Just because you're printing, it doesn't mean you're working
Modern technology makes notes stored on a phone or tablets much easier to find
Want to pretend you're working in an Irish office? Simple: just set about printing something. Congratulations – you're now 'working'.
I had a colleague some years back who typified the practice. Twice a day, he would stand importantly for between 10 and 15 minutes as up to 100 pages slowly trundled out. With proper solemnity, pages were then shuffled into sheafs of three or four whereby the finishing professional touch – stapling – was applied. Print, shuffle, staple. Print, shuffle, staple. Print, shuffle, staple.
Throughout this ink-jetting hum, my besuited colleague maintained the air of one conducting serious work.
Sound familiar? In Irish offices, there remains an odd culture of systemically 'printing things off'. Reports, summaries, notes for meetings: anything that is on a screen is not official until it is turned into clutterful paper. Even emails are 'printed off' in Irish offices (a cabinet minister I interviewed recently admitted to this practice).
In most cases, such printing is utterly redundant: a note stored on a phone or a tablet is just as easy to find, reference and annotate as a physical piece of paper. Indeed, virtually all Irish executives now have smartphones, laptops or tablet PCs.
So what is the lingering Irish obsession with 'printing things off'? Is it a ghost of uneducated forbears, who stood in awe of something 'down on paper'?
Or is it just laziness? A refusal of a time-server mentality to adapt to reasonable and modest advances in work practices?
"It's a generational issue," said a friend of mine who runs the HR department of a medium sized construction business. "Some older people just process information better from a piece of paper."
Really? Older people are incapable of processing information unless it is removed from a screen and placed on a piece of paper? If that was suggested in a job interview, would it go unpunished in an Equality Appeals Tribunal hearing?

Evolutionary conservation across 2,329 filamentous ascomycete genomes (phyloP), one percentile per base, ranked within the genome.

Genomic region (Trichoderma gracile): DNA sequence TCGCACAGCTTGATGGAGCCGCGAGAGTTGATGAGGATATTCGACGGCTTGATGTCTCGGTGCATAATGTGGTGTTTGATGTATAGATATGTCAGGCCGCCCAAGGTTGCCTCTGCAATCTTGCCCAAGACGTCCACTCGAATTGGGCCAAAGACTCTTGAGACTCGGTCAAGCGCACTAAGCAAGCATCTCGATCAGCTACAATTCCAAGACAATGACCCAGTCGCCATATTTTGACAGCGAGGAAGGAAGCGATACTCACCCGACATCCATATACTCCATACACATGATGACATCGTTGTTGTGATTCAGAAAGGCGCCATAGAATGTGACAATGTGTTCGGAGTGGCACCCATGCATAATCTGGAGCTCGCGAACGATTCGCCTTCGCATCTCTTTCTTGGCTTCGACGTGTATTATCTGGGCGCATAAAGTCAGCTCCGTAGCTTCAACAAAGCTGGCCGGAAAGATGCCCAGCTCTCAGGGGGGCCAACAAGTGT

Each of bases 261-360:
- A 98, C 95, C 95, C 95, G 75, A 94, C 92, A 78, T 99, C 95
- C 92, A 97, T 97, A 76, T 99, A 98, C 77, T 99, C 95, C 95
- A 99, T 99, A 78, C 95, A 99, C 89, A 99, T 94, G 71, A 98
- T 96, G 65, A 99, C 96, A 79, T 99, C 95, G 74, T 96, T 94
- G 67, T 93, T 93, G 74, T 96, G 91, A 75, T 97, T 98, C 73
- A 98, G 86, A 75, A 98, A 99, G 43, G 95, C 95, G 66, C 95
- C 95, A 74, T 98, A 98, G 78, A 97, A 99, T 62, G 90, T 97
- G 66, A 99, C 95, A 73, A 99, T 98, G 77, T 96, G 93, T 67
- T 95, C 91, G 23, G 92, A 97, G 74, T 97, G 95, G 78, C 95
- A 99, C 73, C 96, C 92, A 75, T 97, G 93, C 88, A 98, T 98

The truth is that printing, like meetings, can be a form of decision-avoidance. While a piece of paper often acts as prima facia evidence that something 'is being done', it actually signals the exact opposite process. In the modern office, it is an indicator of non-productivity.
Big companies are already wise to this. The last chief executive of Vodafone Ireland, Jeroen Hoencamp, banned printers from 90pc of the office areas. He also initiated a rule that desks were not to have stacks of paper. If flouted, cleaners were simply told to collect the papers and throw them out.
Hoencamp's rationale is that the vast majority of paper collected on desks was just rubbish, kept in place by indecision or laziness.
Hoencamp has just been promoted to the Vodafone UK CEO position. And he is right about systematic printing. It's a lazy process that wastes time, promotes procrastination and holds companies back.
If you're stuck in a dot matrix rut and are looking for alternatives, help is at hand. Here are four free document sharing apps that can replace most (or all) of our 'need' for paper files. They work brilliantly on smartphones, tablets and PCs.